5 January 2013

Insurance Council declares catastrophe for SE Tasmanian bushfires

The bushfire-hit Forcett and Dunalley zone of south-east Tasmania was today formally declared a catastrophe by the Insurance Council of Australia (ICA).

The declaration initially covers the worst-affected areas of Forcett, Dunalley, Copping and Murdunna, and also includes Connellys Marsh, Boomer Bay, Primrose Sands, Susans Bay, Eaglehawk Neck and Taranna.

ICA CEO Rob Whelan said the catastrophe declaration meant insurers had established a taskforce to escalate the industry's response.

He said the ICA would seek to ensure policyholders in bushfire-affected communities received the help they might need as quickly as possible

"It is much too early for the ICA to estimate the cost and extent of the damage, though we have had reports of several dozen homes having been badly damaged or destoyed," Mr Whelan said.

"The ICA is liaising with the Tasmanian Government, the Tasmanian Fire Service, State Emergency Service and local governments to get a more accurate assessment.

"The ICA expects to send a team to the disaster recovery centre tomorrow to work alongside emergency services, government agencies and community organisations to help."

Mr Whelan said safety was the most important issue, and advised residents to follow the advice of emergency services and return to their communities only when it was safe. He said property owners should follow the advice of local emergency services and monitor the situation via ABC local radio and relevant fire authority websites.

"Insurers are greatly concerned about fires that continue to affect several regions of Tasmania. They are also monitoring conditions in other states, in particular South Australia, Victoria and Queensland, which face extreme bushfire risks," he said.

The Bureau of Meteorology today warned the amount of vegetation following two wet years has led to high fuel loads, which continue to dry out as a result of below-average rain over the past few months. Increasing bushfire risk and fast-moving grassfires are of particular concern.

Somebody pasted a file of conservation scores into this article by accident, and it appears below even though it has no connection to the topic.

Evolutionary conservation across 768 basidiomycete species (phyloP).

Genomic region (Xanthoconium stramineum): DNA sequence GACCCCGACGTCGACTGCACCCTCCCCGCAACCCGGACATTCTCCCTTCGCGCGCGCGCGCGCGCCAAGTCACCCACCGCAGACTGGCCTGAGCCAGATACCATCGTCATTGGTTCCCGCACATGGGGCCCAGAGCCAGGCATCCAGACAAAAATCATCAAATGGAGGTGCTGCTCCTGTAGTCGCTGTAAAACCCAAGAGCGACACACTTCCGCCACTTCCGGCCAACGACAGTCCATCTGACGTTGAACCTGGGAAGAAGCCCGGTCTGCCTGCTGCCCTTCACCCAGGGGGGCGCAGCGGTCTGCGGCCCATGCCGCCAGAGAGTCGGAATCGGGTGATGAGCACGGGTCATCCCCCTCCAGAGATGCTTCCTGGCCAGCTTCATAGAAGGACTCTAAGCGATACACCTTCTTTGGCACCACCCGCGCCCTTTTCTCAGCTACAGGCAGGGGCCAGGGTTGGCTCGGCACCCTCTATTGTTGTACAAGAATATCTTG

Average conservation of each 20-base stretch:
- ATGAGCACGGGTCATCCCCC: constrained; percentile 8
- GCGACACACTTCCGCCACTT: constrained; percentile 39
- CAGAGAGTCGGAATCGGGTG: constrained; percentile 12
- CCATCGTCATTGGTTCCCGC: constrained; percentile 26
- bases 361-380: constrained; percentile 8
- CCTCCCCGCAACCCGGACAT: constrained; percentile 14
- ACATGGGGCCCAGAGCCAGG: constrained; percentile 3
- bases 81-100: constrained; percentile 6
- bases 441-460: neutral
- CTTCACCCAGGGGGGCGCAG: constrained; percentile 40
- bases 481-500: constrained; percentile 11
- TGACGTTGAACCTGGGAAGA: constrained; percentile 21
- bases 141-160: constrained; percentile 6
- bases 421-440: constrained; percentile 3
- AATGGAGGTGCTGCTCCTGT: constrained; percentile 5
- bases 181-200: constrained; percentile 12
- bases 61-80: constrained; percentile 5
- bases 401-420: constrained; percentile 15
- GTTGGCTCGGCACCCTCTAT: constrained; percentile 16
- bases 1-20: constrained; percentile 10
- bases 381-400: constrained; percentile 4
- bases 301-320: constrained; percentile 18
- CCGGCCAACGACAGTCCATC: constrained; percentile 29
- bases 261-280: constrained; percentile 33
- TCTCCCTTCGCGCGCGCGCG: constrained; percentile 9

The bureau said the monsoon, which would provide some relief in the form of cloud and rain over northern Australia, has not yet developed. As a result the air over the continent has become extremely hot and this is being driven into southern Australia ahead of each cold front as the fronts approach from the southwest. The resulting hot, windy conditions ahead of these cold fronts are contributing to dangerous fire-weather conditions.

The ICA offers the following general advice to policyholders affected by bushfires:

Things to do to help the recovery process:

  • Return to your property but only when emergency services declare it safe to do so 
  • Only enter your property when you are satisfied you are not at riskContact your insurance company as soon as possible to check what your policy includes or excludes, and seek guidance on the claims process
  • Start cleaning up
  • Take pictures of damage to the property and possessions as evidence for your claim
  • If possible, keep samples of materials and fabrics to show the assessor
  • Make a list of each item and include a detailed description, such as brand, model and serial number
  • Store damaged or destroyed items somewhere safe
  • Speak to your insurer before authorising repairs. Emergency repairs should be undertaken only in the first instance to make the property safe

Things to be aware of in the recovery process:

  • Do not do anything that puts your safety at risk
  • Do not undertake major repairs or employ tradespeople without checking with your insurer you may not be covered for unauthorised repairs
  • Do not drive your vehicle if it is not roadworthy due to fire damage
  • Do not throw away goods that could be salvaged or repaired 
  • Do not be concerned if you can't find your insurance papers. Insurers have electronic records and need only your name and address

The ICA is now operating its disaster hotline - 1800 734 621 to help people affected by the Tasmanian bushfires who are not sure which insurer they are with, or who have general inquiries about the claims process. 

 

 


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